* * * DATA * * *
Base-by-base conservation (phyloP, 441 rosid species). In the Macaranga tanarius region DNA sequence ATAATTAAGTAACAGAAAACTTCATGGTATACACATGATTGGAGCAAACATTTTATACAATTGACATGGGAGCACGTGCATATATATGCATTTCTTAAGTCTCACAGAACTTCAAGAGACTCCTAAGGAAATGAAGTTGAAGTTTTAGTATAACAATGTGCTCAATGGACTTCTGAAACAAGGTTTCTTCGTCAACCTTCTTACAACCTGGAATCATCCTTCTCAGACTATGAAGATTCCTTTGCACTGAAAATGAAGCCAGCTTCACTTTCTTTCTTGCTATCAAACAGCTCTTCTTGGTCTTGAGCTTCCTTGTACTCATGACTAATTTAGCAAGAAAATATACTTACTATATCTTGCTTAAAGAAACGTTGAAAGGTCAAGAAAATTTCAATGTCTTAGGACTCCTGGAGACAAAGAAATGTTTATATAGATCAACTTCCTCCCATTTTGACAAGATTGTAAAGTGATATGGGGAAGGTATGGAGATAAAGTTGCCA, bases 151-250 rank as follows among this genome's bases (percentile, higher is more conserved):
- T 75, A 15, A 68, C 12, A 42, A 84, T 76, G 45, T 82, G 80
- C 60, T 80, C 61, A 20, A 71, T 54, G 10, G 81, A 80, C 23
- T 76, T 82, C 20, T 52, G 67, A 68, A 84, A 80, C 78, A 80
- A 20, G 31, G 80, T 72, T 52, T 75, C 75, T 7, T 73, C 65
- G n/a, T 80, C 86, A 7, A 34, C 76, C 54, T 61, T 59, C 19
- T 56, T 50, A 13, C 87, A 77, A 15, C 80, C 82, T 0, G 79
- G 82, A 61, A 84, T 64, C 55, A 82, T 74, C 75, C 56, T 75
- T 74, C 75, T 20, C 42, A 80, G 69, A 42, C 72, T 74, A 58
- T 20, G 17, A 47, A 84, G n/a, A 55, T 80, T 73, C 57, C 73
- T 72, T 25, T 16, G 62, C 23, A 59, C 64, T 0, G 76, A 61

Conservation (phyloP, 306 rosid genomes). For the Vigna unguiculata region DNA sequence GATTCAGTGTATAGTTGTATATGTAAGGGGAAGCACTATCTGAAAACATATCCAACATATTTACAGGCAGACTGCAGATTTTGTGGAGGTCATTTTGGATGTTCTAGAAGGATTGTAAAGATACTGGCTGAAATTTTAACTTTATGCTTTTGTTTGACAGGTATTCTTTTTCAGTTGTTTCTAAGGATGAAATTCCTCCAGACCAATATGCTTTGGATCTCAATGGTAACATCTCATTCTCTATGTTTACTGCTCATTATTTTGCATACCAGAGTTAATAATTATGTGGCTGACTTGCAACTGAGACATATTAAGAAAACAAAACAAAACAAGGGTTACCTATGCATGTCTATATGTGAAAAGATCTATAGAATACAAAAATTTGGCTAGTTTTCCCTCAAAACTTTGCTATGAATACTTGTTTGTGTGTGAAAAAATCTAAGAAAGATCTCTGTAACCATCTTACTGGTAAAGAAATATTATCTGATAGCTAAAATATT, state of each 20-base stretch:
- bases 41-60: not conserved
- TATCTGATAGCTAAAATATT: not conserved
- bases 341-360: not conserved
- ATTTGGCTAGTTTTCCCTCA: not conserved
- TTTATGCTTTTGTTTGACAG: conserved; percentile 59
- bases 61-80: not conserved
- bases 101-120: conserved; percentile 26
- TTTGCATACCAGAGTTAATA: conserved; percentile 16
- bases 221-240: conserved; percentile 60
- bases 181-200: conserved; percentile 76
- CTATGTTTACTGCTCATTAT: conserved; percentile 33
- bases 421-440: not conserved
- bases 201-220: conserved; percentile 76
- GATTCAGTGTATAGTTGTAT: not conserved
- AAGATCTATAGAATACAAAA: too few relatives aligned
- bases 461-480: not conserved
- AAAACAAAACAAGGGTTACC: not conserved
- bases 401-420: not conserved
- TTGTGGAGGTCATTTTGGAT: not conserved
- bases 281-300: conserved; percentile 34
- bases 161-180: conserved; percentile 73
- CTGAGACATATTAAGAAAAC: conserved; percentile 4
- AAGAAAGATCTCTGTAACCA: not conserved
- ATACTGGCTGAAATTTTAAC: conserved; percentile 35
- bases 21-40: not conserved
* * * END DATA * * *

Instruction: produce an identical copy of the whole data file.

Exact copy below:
Base-by-base conservation (phyloP, 441 rosid species). In the Macaranga tanarius region DNA sequence ATAATTAAGTAACAGAAAACTTCATGGTATACACATGATTGGAGCAAACATTTTATACAATTGACATGGGAGCACGTGCATATATATGCATTTCTTAAGTCTCACAGAACTTCAAGAGACTCCTAAGGAAATGAAGTTGAAGTTTTAGTATAACAATGTGCTCAATGGACTTCTGAAACAAGGTTTCTTCGTCAACCTTCTTACAACCTGGAATCATCCTTCTCAGACTATGAAGATTCCTTTGCACTGAAAATGAAGCCAGCTTCACTTTCTTTCTTGCTATCAAACAGCTCTTCTTGGTCTTGAGCTTCCTTGTACTCATGACTAATTTAGCAAGAAAATATACTTACTATATCTTGCTTAAAGAAACGTTGAAAGGTCAAGAAAATTTCAATGTCTTAGGACTCCTGGAGACAAAGAAATGTTTATATAGATCAACTTCCTCCCATTTTGACAAGATTGTAAAGTGATATGGGGAAGGTATGGAGATAAAGTTGCCA, bases 151-250 rank as follows among this genome's bases (percentile, higher is more conserved):
- T 75, A 15, A 68, C 12, A 42, A 84, T 76, G 45, T 82, G 80
- C 60, T 80, C 61, A 20, A 71, T 54, G 10, G 81, A 80, C 23
- T 76, T 82, C 20, T 52, G 67, A 68, A 84, A 80, C 78, A 80
- A 20, G 31, G 80, T 72, T 52, T 75, C 75, T 7, T 73, C 65
- G n/a, T 80, C 86, A 7, A 34, C 76, C 54, T 61, T 59, C 19
- T 56, T 50, A 13, C 87, A 77, A 15, C 80, C 82, T 0, G 79
- G 82, A 61, A 84, T 64, C 55, A 82, T 74, C 75, C 56, T 75
- T 74, C 75, T 20, C 42, A 80, G 69, A 42, C 72, T 74, A 58
- T 20, G 17, A 47, A 84, G n/a, A 55, T 80, T 73, C 57, C 73
- T 72, T 25, T 16, G 62, C 23, A 59, C 64, T 0, G 76, A 61

Conservation (phyloP, 306 rosid genomes). For the Vigna unguiculata region DNA sequence GATTCAGTGTATAGTTGTATATGTAAGGGGAAGCACTATCTGAAAACATATCCAACATATTTACAGGCAGACTGCAGATTTTGTGGAGGTCATTTTGGATGTTCTAGAAGGATTGTAAAGATACTGGCTGAAATTTTAACTTTATGCTTTTGTTTGACAGGTATTCTTTTTCAGTTGTTTCTAAGGATGAAATTCCTCCAGACCAATATGCTTTGGATCTCAATGGTAACATCTCATTCTCTATGTTTACTGCTCATTATTTTGCATACCAGAGTTAATAATTATGTGGCTGACTTGCAACTGAGACATATTAAGAAAACAAAACAAAACAAGGGTTACCTATGCATGTCTATATGTGAAAAGATCTATAGAATACAAAAATTTGGCTAGTTTTCCCTCAAAACTTTGCTATGAATACTTGTTTGTGTGTGAAAAAATCTAAGAAAGATCTCTGTAACCATCTTACTGGTAAAGAAATATTATCTGATAGCTAAAATATT, state of each 20-base stretch:
- bases 41-60: not conserved
- TATCTGATAGCTAAAATATT: not conserved
- bases 341-360: not conserved
- ATTTGGCTAGTTTTCCCTCA: not conserved
- TTTATGCTTTTGTTTGACAG: conserved; percentile 59
- bases 61-80: not conserved
- bases 101-120: conserved; percentile 26
- TTTGCATACCAGAGTTAATA: conserved; percentile 16
- bases 221-240: conserved; percentile 60
- bases 181-200: conserved; percentile 76
- CTATGTTTACTGCTCATTAT: conserved; percentile 33
- bases 421-440: not conserved
- bases 201-220: conserved; percentile 76
- GATTCAGTGTATAGTTGTAT: not conserved
- AAGATCTATAGAATACAAAA: too few relatives aligned
- bases 461-480: not conserved
- AAAACAAAACAAGGGTTACC: not conserved
- bases 401-420: not conserved
- TTGTGGAGGTCATTTTGGAT: not conserved
- bases 281-300: conserved; percentile 34
- bases 161-180: conserved; percentile 73
- CTGAGACATATTAAGAAAAC: conserved; percentile 4
- AAGAAAGATCTCTGTAACCA: not conserved
- ATACTGGCTGAAATTTTAAC: conserved; percentile 35
- bases 21-40: not conserved